[e-lang] Type safety of Java generics
constantine.plotnikov at gmail.com
Wed May 30 09:04:54 EDT 2007
On 5/30/07, David Hopwood <david.hopwood at industrial-designers.co.uk> wrote:
> 'Doctor, it hurts when I use @SuppressWarnings.' ;-)
> Without @SuppressWarnings("unchecked"), this is what you get:
> >javac UnsafeGenerics2.java
> Note: UnsafeGenerics2.java uses unchecked or unsafe operations.
> Note: Recompile with -Xlint:unchecked for details.
> >javac -Xlint:unchecked UnsafeGenerics2.java
> UnsafeGenerics2.java:10: warning: [unchecked] unchecked cast
> found : java.lang.Object
> required: java.util.ArrayList<java.lang.Integer>
> ArrayList<Integer> b = (ArrayList<Integer>)(Object)a;
> 1 warning
Java Reflection generates classes in runtime that would not have been
cleanly compiled without SuppressWarnings anyway. They would not have
been compiled at all due to Java visibility rules anyway, so you could
assume that Reflection implies SupressWarnings.
> I think this is perfectly reasonable. It's claims such as this one
> by Sun that I object to:
> # Generics are supposed to be statically type safe. However, in order
> # to interface with old code and to allow programs which cannot be
> # expressed type safely in the current language, we sometimes allow
> # unsafe expressions but give mandatory warnings (they are required by
> # the language specification). This means that we can give a type
> # safety guarantee:
> # "if your entire application has been compiled without unchecked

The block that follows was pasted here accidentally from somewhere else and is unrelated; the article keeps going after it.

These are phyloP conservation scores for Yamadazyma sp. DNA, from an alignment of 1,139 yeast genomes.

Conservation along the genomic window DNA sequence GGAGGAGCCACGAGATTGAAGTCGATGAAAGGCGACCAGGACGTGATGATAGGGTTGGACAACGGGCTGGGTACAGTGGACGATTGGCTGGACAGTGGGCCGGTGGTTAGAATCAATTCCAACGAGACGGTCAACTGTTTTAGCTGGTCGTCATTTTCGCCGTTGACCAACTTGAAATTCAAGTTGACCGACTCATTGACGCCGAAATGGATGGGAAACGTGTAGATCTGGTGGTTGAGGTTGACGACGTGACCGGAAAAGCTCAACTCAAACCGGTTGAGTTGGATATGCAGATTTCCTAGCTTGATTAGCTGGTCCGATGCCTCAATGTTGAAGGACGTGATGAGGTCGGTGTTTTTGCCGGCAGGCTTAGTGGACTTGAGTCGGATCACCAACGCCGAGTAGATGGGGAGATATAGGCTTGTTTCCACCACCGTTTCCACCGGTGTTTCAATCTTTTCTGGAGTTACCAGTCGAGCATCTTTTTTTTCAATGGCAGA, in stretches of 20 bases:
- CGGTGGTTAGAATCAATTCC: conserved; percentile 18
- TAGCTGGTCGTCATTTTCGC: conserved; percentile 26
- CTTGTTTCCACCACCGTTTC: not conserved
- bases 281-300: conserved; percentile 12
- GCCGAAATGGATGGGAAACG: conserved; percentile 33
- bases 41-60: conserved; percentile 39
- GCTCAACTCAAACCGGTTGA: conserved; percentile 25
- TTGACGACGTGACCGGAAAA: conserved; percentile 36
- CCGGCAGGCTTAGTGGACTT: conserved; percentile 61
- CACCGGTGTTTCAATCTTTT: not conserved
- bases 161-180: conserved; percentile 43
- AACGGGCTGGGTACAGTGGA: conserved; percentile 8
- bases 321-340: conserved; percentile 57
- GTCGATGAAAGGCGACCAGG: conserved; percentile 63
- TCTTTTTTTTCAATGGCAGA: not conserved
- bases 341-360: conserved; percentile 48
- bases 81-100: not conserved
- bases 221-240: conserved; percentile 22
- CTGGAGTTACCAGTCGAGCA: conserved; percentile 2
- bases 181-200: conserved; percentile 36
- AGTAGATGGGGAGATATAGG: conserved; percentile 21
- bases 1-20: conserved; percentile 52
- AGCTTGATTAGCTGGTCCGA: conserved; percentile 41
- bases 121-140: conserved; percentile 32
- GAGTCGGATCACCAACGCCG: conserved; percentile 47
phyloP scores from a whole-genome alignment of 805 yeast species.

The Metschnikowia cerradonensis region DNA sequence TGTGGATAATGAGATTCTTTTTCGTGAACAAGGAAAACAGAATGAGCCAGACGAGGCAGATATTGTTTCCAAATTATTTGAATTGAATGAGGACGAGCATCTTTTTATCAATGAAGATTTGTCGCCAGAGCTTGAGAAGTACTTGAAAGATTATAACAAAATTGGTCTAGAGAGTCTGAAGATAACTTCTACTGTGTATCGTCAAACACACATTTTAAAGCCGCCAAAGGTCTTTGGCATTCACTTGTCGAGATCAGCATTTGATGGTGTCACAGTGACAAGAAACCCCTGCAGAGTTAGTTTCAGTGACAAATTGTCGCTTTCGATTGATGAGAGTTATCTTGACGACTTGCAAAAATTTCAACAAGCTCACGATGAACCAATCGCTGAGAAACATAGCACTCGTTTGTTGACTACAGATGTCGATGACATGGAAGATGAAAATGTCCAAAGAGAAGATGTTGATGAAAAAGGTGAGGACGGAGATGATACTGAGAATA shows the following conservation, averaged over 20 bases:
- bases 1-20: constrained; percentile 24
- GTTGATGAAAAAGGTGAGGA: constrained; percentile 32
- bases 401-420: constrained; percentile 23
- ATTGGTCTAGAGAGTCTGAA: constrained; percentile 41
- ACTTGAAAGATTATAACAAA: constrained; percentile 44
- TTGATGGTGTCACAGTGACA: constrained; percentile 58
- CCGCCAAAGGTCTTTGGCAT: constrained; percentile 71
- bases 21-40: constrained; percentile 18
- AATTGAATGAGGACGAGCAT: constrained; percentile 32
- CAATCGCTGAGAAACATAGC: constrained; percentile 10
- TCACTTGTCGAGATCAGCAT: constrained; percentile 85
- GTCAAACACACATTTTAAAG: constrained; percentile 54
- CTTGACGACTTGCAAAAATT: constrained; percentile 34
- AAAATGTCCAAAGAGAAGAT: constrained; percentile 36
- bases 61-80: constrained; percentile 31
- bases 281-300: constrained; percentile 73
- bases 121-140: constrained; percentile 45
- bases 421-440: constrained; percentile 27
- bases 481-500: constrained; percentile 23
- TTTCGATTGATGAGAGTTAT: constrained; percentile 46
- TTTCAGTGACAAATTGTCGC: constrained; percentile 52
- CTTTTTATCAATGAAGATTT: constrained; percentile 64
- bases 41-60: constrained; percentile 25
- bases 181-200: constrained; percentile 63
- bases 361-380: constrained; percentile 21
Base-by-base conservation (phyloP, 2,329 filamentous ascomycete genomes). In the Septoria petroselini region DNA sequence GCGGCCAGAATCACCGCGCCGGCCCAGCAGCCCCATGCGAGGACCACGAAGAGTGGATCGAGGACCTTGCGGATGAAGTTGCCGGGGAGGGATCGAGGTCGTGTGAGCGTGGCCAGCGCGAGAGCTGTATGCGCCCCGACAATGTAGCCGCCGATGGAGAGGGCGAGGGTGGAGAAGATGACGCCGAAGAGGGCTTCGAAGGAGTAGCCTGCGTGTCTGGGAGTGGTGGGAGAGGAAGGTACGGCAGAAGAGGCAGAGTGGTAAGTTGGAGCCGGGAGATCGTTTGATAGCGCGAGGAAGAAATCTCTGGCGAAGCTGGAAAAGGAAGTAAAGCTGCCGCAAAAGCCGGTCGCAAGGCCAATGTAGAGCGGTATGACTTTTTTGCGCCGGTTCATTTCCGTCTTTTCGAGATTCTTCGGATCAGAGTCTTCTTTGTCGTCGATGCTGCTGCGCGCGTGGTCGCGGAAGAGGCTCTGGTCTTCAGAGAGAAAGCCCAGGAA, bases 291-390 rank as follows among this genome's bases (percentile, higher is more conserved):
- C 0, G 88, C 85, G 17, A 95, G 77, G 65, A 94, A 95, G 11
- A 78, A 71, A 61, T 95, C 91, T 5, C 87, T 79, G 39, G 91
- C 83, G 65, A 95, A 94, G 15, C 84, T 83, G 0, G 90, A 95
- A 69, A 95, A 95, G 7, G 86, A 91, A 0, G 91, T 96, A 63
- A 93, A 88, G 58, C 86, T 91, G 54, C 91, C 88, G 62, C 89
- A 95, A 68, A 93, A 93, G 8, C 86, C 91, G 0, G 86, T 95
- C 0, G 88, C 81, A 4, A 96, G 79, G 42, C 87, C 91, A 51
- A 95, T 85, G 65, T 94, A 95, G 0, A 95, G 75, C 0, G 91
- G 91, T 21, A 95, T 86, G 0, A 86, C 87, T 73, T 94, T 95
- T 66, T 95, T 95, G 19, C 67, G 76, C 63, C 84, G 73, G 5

> # warnings using javac -source 1.5, it is type safe."
<nitpicking-mode>Note that they do not say that SuppressWarnings
should not be used. They say that the program should compile without
warnings. And there will be no warnings if SuppressWarnings is used
directly or indirectly (as with reflection). So their statement is
falser than it looks on the first sight.</nitpicking-mode>.
> There is no such guarantee. (Mutable covariant arrays are another reason
> why not, but at least the fact that array mutation can fail at runtime
> is well-known by Java programmers; the interactions between generics and
> reflection are not.)
Considering that it is almost impossible to write a program without
using SuppressWarnings in strategic places (you could try to store an
ArrayList in HTTP session to have some fun), SuppressWarnings is an
expected way of using generics. A the note about statical safety would
have borne only limited theoretical value even if it were true.
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